I'm looking to find whether water or methanol is more polar, and I'm getting conflicting answers.

My textbook says "the polarity of a bond is quantified by the size of its dipole moment." According to this table, at 20 °C, the dipole moments of methanol and water are 2.87 D and 1.87 D. This implies to me that methanol is more polar.

But there seems to be another measure called "polarity index," which I can't seem to find a definition for online. This table says the polarity indices of methanol and water are 10.2 and 5.1, which implies to me that actually water is more polar.

So what's the difference between the dipole moment and the polarity index? How is the latter defined? And is methanol or water more polar?


2 Answers 2


From Roger E. Schirmer "Modern Methods of Pharmaceutical Analysis":

Solvents are generally ranked by polarity, but polarity is not a uniquely defined physical property of a substance. Hence the relative polarity of a solvent will be somewhat dependent on the method used to measure it....

Solvent polarity is a complex function of many parameter in addition to adsorption energy. A more recent ranking of solvents by Snyder is based on a combination of parameter such as dipole moment, proton acceptor or donor properties, and dispersion force solvent...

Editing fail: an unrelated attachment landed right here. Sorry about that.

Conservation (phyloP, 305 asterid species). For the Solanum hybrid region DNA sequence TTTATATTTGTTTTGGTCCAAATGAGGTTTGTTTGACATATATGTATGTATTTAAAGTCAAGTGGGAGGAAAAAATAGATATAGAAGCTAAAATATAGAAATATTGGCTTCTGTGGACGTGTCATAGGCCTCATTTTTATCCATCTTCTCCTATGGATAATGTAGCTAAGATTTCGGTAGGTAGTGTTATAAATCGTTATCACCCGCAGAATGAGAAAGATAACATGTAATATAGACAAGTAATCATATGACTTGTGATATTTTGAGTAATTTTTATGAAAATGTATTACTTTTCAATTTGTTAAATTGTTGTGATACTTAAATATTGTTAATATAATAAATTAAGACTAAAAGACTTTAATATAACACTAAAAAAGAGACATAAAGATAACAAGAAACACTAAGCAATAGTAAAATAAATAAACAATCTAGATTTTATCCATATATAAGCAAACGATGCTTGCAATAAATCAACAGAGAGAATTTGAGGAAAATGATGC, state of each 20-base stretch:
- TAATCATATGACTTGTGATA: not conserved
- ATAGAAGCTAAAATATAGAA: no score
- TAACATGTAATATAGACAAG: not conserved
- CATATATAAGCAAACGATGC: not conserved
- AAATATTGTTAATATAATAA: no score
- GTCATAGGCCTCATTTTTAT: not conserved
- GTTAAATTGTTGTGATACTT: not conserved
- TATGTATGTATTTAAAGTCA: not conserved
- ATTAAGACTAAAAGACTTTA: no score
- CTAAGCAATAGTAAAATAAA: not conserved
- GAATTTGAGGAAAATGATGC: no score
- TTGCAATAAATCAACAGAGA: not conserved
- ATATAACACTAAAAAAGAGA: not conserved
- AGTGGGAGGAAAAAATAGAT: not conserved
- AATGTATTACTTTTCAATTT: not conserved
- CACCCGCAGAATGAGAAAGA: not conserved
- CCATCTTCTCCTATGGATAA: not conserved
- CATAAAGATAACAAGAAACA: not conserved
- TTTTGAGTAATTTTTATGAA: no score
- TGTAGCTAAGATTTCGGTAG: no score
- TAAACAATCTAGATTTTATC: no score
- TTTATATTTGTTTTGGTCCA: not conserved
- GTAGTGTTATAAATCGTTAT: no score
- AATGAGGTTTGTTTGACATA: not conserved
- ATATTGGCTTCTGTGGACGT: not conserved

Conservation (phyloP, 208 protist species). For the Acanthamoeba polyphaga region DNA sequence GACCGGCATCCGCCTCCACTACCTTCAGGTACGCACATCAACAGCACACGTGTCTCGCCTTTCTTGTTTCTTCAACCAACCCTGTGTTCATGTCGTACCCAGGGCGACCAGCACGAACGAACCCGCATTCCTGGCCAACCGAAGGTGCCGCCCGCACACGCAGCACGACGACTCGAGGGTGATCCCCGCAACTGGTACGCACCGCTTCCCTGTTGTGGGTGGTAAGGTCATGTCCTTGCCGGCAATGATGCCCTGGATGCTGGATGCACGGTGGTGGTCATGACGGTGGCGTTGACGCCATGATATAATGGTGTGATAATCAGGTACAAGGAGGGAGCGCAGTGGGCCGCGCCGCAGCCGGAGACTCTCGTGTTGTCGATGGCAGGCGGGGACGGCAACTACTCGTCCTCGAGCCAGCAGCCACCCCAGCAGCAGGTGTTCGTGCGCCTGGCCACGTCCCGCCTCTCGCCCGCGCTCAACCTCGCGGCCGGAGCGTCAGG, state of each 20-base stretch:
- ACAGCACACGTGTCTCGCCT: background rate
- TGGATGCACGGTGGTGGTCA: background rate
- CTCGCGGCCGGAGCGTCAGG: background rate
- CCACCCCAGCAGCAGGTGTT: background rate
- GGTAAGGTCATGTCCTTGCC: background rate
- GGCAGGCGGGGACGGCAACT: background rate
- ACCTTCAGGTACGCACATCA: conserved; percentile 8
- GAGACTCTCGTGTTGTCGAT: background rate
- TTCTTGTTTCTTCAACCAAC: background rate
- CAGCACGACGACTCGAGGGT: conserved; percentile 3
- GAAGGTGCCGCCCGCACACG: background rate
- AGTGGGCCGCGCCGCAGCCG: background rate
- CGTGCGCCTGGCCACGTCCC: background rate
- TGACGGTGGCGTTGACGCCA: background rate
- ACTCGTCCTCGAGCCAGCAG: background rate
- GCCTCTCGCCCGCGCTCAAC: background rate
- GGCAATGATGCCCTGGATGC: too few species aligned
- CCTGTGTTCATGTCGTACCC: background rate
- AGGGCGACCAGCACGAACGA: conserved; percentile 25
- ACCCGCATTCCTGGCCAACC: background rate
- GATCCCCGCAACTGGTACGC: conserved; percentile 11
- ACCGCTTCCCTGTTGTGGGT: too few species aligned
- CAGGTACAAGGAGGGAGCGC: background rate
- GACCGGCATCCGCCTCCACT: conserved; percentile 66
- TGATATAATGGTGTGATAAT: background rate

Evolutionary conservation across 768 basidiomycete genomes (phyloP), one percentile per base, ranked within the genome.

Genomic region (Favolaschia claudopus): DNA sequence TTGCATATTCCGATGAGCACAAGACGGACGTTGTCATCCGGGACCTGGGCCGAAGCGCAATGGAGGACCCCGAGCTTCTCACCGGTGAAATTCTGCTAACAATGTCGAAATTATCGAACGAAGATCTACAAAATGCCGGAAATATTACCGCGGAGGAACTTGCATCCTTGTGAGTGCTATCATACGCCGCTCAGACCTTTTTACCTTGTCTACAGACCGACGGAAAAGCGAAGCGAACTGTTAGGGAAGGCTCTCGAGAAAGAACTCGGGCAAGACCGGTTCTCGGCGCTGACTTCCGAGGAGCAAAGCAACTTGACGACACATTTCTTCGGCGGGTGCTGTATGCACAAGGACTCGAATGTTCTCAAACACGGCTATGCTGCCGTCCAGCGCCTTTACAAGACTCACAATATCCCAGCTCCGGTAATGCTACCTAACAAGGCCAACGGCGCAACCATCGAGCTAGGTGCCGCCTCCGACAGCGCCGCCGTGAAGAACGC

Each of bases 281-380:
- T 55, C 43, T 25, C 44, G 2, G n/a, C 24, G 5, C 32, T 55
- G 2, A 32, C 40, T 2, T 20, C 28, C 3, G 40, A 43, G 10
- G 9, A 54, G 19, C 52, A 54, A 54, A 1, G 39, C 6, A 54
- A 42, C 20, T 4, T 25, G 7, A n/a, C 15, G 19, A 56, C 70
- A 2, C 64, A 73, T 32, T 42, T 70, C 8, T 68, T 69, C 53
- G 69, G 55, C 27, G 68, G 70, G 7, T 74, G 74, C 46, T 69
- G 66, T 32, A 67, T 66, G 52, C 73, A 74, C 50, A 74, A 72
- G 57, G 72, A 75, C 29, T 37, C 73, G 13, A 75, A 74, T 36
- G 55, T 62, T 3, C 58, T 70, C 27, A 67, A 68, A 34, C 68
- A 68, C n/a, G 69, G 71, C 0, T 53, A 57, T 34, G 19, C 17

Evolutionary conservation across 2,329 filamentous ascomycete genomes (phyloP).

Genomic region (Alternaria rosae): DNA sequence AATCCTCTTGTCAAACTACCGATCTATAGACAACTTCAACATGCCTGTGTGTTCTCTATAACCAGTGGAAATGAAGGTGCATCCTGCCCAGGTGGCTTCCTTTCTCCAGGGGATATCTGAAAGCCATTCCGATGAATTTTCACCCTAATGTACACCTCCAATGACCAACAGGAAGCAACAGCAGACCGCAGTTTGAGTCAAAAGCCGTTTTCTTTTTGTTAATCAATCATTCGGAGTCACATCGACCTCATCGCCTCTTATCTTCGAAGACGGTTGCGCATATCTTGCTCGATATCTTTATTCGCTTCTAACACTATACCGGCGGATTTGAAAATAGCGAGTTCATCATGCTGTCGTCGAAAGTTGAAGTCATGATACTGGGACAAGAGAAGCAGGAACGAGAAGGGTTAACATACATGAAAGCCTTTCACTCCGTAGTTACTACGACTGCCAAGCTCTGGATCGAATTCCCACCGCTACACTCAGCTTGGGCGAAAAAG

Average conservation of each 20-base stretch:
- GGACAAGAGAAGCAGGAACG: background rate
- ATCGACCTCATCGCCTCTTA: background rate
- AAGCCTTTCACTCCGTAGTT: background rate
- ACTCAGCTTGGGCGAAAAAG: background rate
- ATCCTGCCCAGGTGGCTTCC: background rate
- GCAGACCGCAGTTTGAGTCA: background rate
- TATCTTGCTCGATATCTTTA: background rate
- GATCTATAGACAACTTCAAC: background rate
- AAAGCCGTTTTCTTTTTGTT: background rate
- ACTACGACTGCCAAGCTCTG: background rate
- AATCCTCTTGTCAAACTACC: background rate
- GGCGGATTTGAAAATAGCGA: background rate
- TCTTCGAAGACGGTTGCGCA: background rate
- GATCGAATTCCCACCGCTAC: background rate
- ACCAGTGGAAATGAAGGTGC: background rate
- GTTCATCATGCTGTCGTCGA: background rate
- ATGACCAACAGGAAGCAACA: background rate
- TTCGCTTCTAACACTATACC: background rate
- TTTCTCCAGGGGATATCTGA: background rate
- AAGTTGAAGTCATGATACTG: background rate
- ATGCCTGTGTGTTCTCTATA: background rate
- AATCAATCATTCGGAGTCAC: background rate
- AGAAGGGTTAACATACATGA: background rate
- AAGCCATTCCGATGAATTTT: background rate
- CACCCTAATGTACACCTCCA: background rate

Snyder's polarity index ranks solvents according to a complex theoretical summation of these properties. As a rule, the higher the polarity index, the more polar the solvent.

Snyder's paper was published in Journal of Chromatography A, Volume 92, Issue 2, 22 May 1974, Pages 223-230 . Take a look at it to see how the index was calculated.

There are different types of polarity indices. And each of them has different parameters and ways to calculate the polarity.

Unlike polarity, dipole moment is a physical property. Polarity indices often take dipole moments as a parameters when calculating the polarity of solvents. The reason why there are polarity indices is because dipole moments alone couldn't explain the nature and interactions of solvents.

Part of your confusion stems from the repetition of the word "polar" to describe different phenomena. There is polarity of bonds and there is polarity of solvents. They are different things.

  • $\begingroup$ I know bond polarities and molecule polarities are different things, but then what is the dipole moment of an entire molecule measuring? $\endgroup$ Commented Dec 27, 2016 at 15:05

Badyal YS, Saboungi M-L, Price DL, Shastri SD, Haeffner DR, Soper AK. Electron distribution in water. The Journal of Chemical Physics. 2000;112(21):9206-8 gives the dipole moment of water 2.90 +-0.6D, what means that water is more polar then methanol.


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